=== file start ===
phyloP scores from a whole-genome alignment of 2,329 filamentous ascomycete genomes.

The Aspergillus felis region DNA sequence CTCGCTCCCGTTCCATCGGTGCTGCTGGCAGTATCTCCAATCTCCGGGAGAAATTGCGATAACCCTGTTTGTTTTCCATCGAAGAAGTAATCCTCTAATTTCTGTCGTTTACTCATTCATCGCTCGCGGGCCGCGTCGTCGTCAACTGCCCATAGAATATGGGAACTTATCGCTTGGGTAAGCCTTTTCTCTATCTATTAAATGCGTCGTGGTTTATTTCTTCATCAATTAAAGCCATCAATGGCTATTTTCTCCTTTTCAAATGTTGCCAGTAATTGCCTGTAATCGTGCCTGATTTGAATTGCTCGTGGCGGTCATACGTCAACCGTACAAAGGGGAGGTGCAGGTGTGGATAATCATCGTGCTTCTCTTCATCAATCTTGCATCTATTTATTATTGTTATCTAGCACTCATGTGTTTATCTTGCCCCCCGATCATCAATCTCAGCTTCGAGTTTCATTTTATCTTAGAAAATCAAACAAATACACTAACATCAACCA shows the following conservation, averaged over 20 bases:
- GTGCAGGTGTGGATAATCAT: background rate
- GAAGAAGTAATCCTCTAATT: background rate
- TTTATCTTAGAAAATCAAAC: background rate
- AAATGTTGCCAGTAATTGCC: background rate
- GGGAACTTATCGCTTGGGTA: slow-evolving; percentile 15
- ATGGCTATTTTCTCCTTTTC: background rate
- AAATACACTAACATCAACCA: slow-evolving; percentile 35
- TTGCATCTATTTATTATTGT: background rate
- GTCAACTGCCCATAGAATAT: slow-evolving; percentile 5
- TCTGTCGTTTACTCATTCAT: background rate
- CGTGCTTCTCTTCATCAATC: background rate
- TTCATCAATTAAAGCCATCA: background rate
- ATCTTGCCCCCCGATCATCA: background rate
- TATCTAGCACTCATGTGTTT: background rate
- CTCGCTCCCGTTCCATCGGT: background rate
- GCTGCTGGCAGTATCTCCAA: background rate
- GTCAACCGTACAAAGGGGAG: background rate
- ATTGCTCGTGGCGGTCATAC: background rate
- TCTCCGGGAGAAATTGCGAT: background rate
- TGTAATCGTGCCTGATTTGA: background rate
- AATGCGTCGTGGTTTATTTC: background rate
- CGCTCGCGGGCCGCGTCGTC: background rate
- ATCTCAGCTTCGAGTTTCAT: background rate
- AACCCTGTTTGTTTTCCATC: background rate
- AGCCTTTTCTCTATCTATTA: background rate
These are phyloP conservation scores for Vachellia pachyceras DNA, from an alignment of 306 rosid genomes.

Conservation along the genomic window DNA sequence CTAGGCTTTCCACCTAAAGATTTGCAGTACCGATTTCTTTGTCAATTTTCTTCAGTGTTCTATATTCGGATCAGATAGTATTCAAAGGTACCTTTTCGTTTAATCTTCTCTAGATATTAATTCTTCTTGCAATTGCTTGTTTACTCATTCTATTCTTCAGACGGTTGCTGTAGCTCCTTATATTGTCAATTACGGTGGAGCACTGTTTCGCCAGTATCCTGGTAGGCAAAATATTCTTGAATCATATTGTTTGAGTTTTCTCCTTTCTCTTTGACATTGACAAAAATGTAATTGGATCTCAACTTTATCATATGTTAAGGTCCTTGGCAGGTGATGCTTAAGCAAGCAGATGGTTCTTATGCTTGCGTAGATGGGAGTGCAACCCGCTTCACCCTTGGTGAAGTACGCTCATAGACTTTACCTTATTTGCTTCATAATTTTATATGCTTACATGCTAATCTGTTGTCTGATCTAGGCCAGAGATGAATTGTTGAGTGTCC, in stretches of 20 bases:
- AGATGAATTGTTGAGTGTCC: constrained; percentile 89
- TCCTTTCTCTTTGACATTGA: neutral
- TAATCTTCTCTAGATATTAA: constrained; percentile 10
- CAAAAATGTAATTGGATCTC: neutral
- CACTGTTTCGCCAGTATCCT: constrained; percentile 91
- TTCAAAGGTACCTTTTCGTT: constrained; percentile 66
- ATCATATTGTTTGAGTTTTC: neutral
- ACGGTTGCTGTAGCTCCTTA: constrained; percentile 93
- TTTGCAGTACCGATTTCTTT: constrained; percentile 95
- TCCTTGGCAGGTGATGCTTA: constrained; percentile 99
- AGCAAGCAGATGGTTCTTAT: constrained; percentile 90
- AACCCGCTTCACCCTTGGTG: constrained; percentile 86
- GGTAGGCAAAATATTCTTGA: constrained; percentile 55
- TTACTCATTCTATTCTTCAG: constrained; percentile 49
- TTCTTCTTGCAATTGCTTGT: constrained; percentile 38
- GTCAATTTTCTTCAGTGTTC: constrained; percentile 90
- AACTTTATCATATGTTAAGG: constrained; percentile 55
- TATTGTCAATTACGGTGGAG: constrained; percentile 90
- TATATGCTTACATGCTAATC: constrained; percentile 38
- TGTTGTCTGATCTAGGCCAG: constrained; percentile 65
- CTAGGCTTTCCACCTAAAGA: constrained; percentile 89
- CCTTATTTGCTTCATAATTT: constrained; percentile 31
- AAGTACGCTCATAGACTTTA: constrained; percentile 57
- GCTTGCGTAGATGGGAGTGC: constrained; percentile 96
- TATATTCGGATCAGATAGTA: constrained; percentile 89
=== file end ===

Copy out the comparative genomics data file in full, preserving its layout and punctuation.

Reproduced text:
phyloP scores from a whole-genome alignment of 2,329 filamentous ascomycete genomes.

The Aspergillus felis region DNA sequence CTCGCTCCCGTTCCATCGGTGCTGCTGGCAGTATCTCCAATCTCCGGGAGAAATTGCGATAACCCTGTTTGTTTTCCATCGAAGAAGTAATCCTCTAATTTCTGTCGTTTACTCATTCATCGCTCGCGGGCCGCGTCGTCGTCAACTGCCCATAGAATATGGGAACTTATCGCTTGGGTAAGCCTTTTCTCTATCTATTAAATGCGTCGTGGTTTATTTCTTCATCAATTAAAGCCATCAATGGCTATTTTCTCCTTTTCAAATGTTGCCAGTAATTGCCTGTAATCGTGCCTGATTTGAATTGCTCGTGGCGGTCATACGTCAACCGTACAAAGGGGAGGTGCAGGTGTGGATAATCATCGTGCTTCTCTTCATCAATCTTGCATCTATTTATTATTGTTATCTAGCACTCATGTGTTTATCTTGCCCCCCGATCATCAATCTCAGCTTCGAGTTTCATTTTATCTTAGAAAATCAAACAAATACACTAACATCAACCA shows the following conservation, averaged over 20 bases:
- GTGCAGGTGTGGATAATCAT: background rate
- GAAGAAGTAATCCTCTAATT: background rate
- TTTATCTTAGAAAATCAAAC: background rate
- AAATGTTGCCAGTAATTGCC: background rate
- GGGAACTTATCGCTTGGGTA: slow-evolving; percentile 15
- ATGGCTATTTTCTCCTTTTC: background rate
- AAATACACTAACATCAACCA: slow-evolving; percentile 35
- TTGCATCTATTTATTATTGT: background rate
- GTCAACTGCCCATAGAATAT: slow-evolving; percentile 5
- TCTGTCGTTTACTCATTCAT: background rate
- CGTGCTTCTCTTCATCAATC: background rate
- TTCATCAATTAAAGCCATCA: background rate
- ATCTTGCCCCCCGATCATCA: background rate
- TATCTAGCACTCATGTGTTT: background rate
- CTCGCTCCCGTTCCATCGGT: background rate
- GCTGCTGGCAGTATCTCCAA: background rate
- GTCAACCGTACAAAGGGGAG: background rate
- ATTGCTCGTGGCGGTCATAC: background rate
- TCTCCGGGAGAAATTGCGAT: background rate
- TGTAATCGTGCCTGATTTGA: background rate
- AATGCGTCGTGGTTTATTTC: background rate
- CGCTCGCGGGCCGCGTCGTC: background rate
- ATCTCAGCTTCGAGTTTCAT: background rate
- AACCCTGTTTGTTTTCCATC: background rate
- AGCCTTTTCTCTATCTATTA: background rate
These are phyloP conservation scores for Vachellia pachyceras DNA, from an alignment of 306 rosid genomes.

Conservation along the genomic window DNA sequence CTAGGCTTTCCACCTAAAGATTTGCAGTACCGATTTCTTTGTCAATTTTCTTCAGTGTTCTATATTCGGATCAGATAGTATTCAAAGGTACCTTTTCGTTTAATCTTCTCTAGATATTAATTCTTCTTGCAATTGCTTGTTTACTCATTCTATTCTTCAGACGGTTGCTGTAGCTCCTTATATTGTCAATTACGGTGGAGCACTGTTTCGCCAGTATCCTGGTAGGCAAAATATTCTTGAATCATATTGTTTGAGTTTTCTCCTTTCTCTTTGACATTGACAAAAATGTAATTGGATCTCAACTTTATCATATGTTAAGGTCCTTGGCAGGTGATGCTTAAGCAAGCAGATGGTTCTTATGCTTGCGTAGATGGGAGTGCAACCCGCTTCACCCTTGGTGAAGTACGCTCATAGACTTTACCTTATTTGCTTCATAATTTTATATGCTTACATGCTAATCTGTTGTCTGATCTAGGCCAGAGATGAATTGTTGAGTGTCC, in stretches of 20 bases:
- AGATGAATTGTTGAGTGTCC: constrained; percentile 89
- TCCTTTCTCTTTGACATTGA: neutral
- TAATCTTCTCTAGATATTAA: constrained; percentile 10
- CAAAAATGTAATTGGATCTC: neutral
- CACTGTTTCGCCAGTATCCT: constrained; percentile 91
- TTCAAAGGTACCTTTTCGTT: constrained; percentile 66
- ATCATATTGTTTGAGTTTTC: neutral
- ACGGTTGCTGTAGCTCCTTA: constrained; percentile 93
- TTTGCAGTACCGATTTCTTT: constrained; percentile 95
- TCCTTGGCAGGTGATGCTTA: constrained; percentile 99
- AGCAAGCAGATGGTTCTTAT: constrained; percentile 90
- AACCCGCTTCACCCTTGGTG: constrained; percentile 86
- GGTAGGCAAAATATTCTTGA: constrained; percentile 55
- TTACTCATTCTATTCTTCAG: constrained; percentile 49
- TTCTTCTTGCAATTGCTTGT: constrained; percentile 38
- GTCAATTTTCTTCAGTGTTC: constrained; percentile 90
- AACTTTATCATATGTTAAGG: constrained; percentile 55
- TATTGTCAATTACGGTGGAG: constrained; percentile 90
- TATATGCTTACATGCTAATC: constrained; percentile 38
- TGTTGTCTGATCTAGGCCAG: constrained; percentile 65
- CTAGGCTTTCCACCTAAAGA: constrained; percentile 89
- CCTTATTTGCTTCATAATTT: constrained; percentile 31
- AAGTACGCTCATAGACTTTA: constrained; percentile 57
- GCTTGCGTAGATGGGAGTGC: constrained; percentile 96
- TATATTCGGATCAGATAGTA: constrained; percentile 89